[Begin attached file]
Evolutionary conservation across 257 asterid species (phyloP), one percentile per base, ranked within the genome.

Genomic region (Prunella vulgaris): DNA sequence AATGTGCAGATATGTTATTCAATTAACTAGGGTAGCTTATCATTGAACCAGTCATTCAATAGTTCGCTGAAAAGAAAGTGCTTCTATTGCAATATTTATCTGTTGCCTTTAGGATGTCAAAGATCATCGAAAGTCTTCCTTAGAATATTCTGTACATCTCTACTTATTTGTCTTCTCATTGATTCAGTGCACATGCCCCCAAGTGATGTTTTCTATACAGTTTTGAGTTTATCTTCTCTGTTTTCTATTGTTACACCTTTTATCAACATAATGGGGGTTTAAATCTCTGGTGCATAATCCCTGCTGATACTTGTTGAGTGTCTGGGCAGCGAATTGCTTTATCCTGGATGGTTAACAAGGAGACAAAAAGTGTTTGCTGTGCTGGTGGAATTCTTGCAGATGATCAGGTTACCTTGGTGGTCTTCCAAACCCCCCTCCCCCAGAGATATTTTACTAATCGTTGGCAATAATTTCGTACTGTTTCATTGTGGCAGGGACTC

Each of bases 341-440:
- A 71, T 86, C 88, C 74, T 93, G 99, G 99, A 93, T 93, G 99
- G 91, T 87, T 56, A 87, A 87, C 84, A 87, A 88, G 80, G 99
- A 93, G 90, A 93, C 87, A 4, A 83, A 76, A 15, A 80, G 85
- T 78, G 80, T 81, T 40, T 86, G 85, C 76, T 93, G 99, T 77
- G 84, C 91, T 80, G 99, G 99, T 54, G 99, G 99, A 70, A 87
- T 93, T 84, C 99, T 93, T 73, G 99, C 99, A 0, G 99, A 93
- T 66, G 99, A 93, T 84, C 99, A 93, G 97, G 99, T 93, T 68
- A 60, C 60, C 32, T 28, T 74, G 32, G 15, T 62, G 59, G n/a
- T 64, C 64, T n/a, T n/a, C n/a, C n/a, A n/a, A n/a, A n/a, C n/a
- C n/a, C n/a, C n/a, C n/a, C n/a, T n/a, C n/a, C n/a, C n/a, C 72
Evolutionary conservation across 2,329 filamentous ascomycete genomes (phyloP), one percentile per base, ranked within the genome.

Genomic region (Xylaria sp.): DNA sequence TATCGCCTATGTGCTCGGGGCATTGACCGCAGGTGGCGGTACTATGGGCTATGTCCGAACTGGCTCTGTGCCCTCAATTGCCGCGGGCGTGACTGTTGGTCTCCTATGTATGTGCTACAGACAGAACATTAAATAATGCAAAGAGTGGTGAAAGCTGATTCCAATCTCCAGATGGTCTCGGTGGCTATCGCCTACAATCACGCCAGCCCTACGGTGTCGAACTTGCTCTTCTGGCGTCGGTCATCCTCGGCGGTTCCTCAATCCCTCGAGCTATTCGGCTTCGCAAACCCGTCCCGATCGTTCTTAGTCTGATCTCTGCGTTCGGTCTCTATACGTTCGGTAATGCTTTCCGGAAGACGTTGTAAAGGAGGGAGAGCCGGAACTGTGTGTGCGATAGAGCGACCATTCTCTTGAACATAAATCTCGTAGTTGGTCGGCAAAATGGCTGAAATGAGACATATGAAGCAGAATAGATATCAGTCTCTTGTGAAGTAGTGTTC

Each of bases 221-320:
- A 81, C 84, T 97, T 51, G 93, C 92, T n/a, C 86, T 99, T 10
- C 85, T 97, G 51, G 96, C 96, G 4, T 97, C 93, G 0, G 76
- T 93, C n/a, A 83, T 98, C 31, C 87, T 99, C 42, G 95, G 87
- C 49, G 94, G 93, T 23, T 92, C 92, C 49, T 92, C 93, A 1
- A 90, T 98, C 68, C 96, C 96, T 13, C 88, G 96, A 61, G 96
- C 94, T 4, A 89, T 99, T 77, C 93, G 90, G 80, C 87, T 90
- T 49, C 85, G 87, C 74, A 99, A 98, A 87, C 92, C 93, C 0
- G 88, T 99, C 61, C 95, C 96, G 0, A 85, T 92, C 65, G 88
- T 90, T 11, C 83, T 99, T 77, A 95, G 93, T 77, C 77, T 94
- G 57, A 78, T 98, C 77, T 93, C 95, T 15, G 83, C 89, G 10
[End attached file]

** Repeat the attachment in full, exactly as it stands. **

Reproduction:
Evolutionary conservation across 257 asterid species (phyloP), one percentile per base, ranked within the genome.

Genomic region (Prunella vulgaris): DNA sequence AATGTGCAGATATGTTATTCAATTAACTAGGGTAGCTTATCATTGAACCAGTCATTCAATAGTTCGCTGAAAAGAAAGTGCTTCTATTGCAATATTTATCTGTTGCCTTTAGGATGTCAAAGATCATCGAAAGTCTTCCTTAGAATATTCTGTACATCTCTACTTATTTGTCTTCTCATTGATTCAGTGCACATGCCCCCAAGTGATGTTTTCTATACAGTTTTGAGTTTATCTTCTCTGTTTTCTATTGTTACACCTTTTATCAACATAATGGGGGTTTAAATCTCTGGTGCATAATCCCTGCTGATACTTGTTGAGTGTCTGGGCAGCGAATTGCTTTATCCTGGATGGTTAACAAGGAGACAAAAAGTGTTTGCTGTGCTGGTGGAATTCTTGCAGATGATCAGGTTACCTTGGTGGTCTTCCAAACCCCCCTCCCCCAGAGATATTTTACTAATCGTTGGCAATAATTTCGTACTGTTTCATTGTGGCAGGGACTC

Each of bases 341-440:
- A 71, T 86, C 88, C 74, T 93, G 99, G 99, A 93, T 93, G 99
- G 91, T 87, T 56, A 87, A 87, C 84, A 87, A 88, G 80, G 99
- A 93, G 90, A 93, C 87, A 4, A 83, A 76, A 15, A 80, G 85
- T 78, G 80, T 81, T 40, T 86, G 85, C 76, T 93, G 99, T 77
- G 84, C 91, T 80, G 99, G 99, T 54, G 99, G 99, A 70, A 87
- T 93, T 84, C 99, T 93, T 73, G 99, C 99, A 0, G 99, A 93
- T 66, G 99, A 93, T 84, C 99, A 93, G 97, G 99, T 93, T 68
- A 60, C 60, C 32, T 28, T 74, G 32, G 15, T 62, G 59, G n/a
- T 64, C 64, T n/a, T n/a, C n/a, C n/a, A n/a, A n/a, A n/a, C n/a
- C n/a, C n/a, C n/a, C n/a, C n/a, T n/a, C n/a, C n/a, C n/a, C 72
Evolutionary conservation across 2,329 filamentous ascomycete genomes (phyloP), one percentile per base, ranked within the genome.

Genomic region (Xylaria sp.): DNA sequence TATCGCCTATGTGCTCGGGGCATTGACCGCAGGTGGCGGTACTATGGGCTATGTCCGAACTGGCTCTGTGCCCTCAATTGCCGCGGGCGTGACTGTTGGTCTCCTATGTATGTGCTACAGACAGAACATTAAATAATGCAAAGAGTGGTGAAAGCTGATTCCAATCTCCAGATGGTCTCGGTGGCTATCGCCTACAATCACGCCAGCCCTACGGTGTCGAACTTGCTCTTCTGGCGTCGGTCATCCTCGGCGGTTCCTCAATCCCTCGAGCTATTCGGCTTCGCAAACCCGTCCCGATCGTTCTTAGTCTGATCTCTGCGTTCGGTCTCTATACGTTCGGTAATGCTTTCCGGAAGACGTTGTAAAGGAGGGAGAGCCGGAACTGTGTGTGCGATAGAGCGACCATTCTCTTGAACATAAATCTCGTAGTTGGTCGGCAAAATGGCTGAAATGAGACATATGAAGCAGAATAGATATCAGTCTCTTGTGAAGTAGTGTTC

Each of bases 221-320:
- A 81, C 84, T 97, T 51, G 93, C 92, T n/a, C 86, T 99, T 10
- C 85, T 97, G 51, G 96, C 96, G 4, T 97, C 93, G 0, G 76
- T 93, C n/a, A 83, T 98, C 31, C 87, T 99, C 42, G 95, G 87
- C 49, G 94, G 93, T 23, T 92, C 92, C 49, T 92, C 93, A 1
- A 90, T 98, C 68, C 96, C 96, T 13, C 88, G 96, A 61, G 96
- C 94, T 4, A 89, T 99, T 77, C 93, G 90, G 80, C 87, T 90
- T 49, C 85, G 87, C 74, A 99, A 98, A 87, C 92, C 93, C 0
- G 88, T 99, C 61, C 95, C 96, G 0, A 85, T 92, C 65, G 88
- T 90, T 11, C 83, T 99, T 77, A 95, G 93, T 77, C 77, T 94
- G 57, A 78, T 98, C 77, T 93, C 95, T 15, G 83, C 89, G 10